The purpose of this paper is to gain a better understanding of the process of the political integration of England, by examining the Mercian assemblies and charters issued during the period of the Kingdom of the Anglo-Saxons (c. 880‐927). The conventional view of the position of the Mercians at that time is that they were under the control of West Saxon kingship and became an integral part of the new polity together with the West Saxons. The way in which they were actually governed within that polity has, however, yet to be given the proper attention it deserves. Therefore, by focusing on assemblies, which were the main arena of governance in the polities of early medieval Europe, this article attempts to clarify the realities of the control of Mercia and explore the factors which prompted the integration of the two peoples.
The article begins with an examination of the places, times, attendants, business and process of the Mercian assemblies. While reflecting on such political changes as the invasion of the Vikings and the subordination to Wessex, the assemblies functioned generally in the same way as they did under the previous kingdom of the Mercians.
Next, the author turns to the expansion of West Saxon kingship to include Mercia, in the context of the assemblies. The West Saxon kings became involved in the Mercian assemblies only when their commercial rights, territorial ambition to the Oxford and London areas, and claims of the affinity to the Mercian royal family were concerned. By letting the Mercians convene their own assemblies and taking part in them intermittently, the West Saxon kings succeeded in securing control over Mercia, while at the same time injecting their kingship into its politics. The Kingdom of the Anglo-Saxons differed from the assemblies of the Kingdom of the English (927‐), where both secular and ecclesiastical orders from all over England gathered,in that the assemblies of the Kingdom of the Anglo-Saxons were normally convened separately by the two peoples, and thus never provided the opportunity for West Saxon and Mercian aristocrats to interact and never contributed to full political integration.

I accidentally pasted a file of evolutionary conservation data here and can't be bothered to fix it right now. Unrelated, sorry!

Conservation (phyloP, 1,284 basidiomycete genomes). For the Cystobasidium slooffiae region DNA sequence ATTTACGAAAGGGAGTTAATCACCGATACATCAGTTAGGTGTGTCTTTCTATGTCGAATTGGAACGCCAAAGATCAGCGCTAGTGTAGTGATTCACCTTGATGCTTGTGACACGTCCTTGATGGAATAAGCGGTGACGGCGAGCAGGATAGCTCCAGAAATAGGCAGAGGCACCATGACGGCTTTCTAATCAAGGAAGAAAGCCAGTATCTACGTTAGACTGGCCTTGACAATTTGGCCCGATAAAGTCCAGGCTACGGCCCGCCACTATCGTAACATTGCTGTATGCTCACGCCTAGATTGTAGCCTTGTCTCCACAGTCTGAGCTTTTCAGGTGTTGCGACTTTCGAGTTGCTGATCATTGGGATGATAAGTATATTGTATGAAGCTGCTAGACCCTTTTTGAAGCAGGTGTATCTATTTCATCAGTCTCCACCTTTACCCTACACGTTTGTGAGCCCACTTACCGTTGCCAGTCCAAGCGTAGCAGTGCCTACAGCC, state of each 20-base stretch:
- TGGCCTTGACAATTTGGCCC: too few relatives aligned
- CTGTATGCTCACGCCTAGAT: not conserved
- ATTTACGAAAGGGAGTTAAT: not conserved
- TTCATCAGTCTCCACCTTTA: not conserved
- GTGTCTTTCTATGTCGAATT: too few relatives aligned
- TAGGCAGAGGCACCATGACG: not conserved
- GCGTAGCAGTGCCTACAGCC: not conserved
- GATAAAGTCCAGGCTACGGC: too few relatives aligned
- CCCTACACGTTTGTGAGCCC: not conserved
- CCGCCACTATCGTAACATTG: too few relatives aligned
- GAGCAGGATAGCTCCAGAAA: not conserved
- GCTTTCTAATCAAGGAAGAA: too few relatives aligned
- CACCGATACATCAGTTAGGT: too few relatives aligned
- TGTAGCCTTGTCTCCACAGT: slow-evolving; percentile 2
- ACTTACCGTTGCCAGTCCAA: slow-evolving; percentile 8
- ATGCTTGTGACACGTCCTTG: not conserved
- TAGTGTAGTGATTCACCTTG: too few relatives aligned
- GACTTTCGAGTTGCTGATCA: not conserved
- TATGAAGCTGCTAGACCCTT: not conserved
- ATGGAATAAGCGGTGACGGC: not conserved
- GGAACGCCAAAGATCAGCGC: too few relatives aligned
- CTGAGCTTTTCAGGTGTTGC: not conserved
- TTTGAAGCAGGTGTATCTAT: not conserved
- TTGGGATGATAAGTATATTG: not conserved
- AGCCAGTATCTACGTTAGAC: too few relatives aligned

Finally, the author takes up the charters which contained the names and titles of the West Saxon kings as a medium to infuse their influence into the consciousness of the Mercians. Church councils, military campaigns and the West-Saxon court are also reviewed. It was within these spheres that the Mercians built up relationships with the West Saxons and acquired interests which embraced both Wessex and Mercia. The Mercians and their West Saxon counterparts who benefited from these new circumstances were the true driving force in the political integration of England.
This article focuses on the “discourse on peace” arising from the writing of Navy Captain Mizuno Hironori, a well-known Japanese “pacifist” during the war interim period. Mizuno's pacifism has been highly appreciated as one of the building blocks of Japan's postwar constitution, although there are serious difficulties in linking his pacifist views directly with postwar Japanese thought without an in-depth investigation of how his “discourse on peace” was in fact articulated. Moreover, there is the question of how his positive views concerning the right of national self-defense and total wartime mobilization fits in with his pacifism. After a thorough examination of Mizuno's writing, the author argues that he should be characterized as a “rational pacifist”, in that his ideas were based on a kind of rationalism that saw no benefit in war, while at the same time demanding the cultivation of “national strength”.
Mizuno's discourse was based upon a complementary relationship between pacifism and the idea of total war mobilization. However, since this reasoning largely stemmed from “general world trends” of the 1920s, its underlying basis was destroyed within the changing situation after the Manchurian Incident of 1931, which was used as a justification for armaments expansion. Nevertheless, Mizuno did develop in his discourse a view of international relations decrying such social problems as racial discrimination and chauvinism, and ultimately advocating national self-determination. It in this sense, the author argues, that the study of Mizuno's ideas helps us understand pacifism during the war interim period with its two dimensions of international cooperation and anti-colonialism.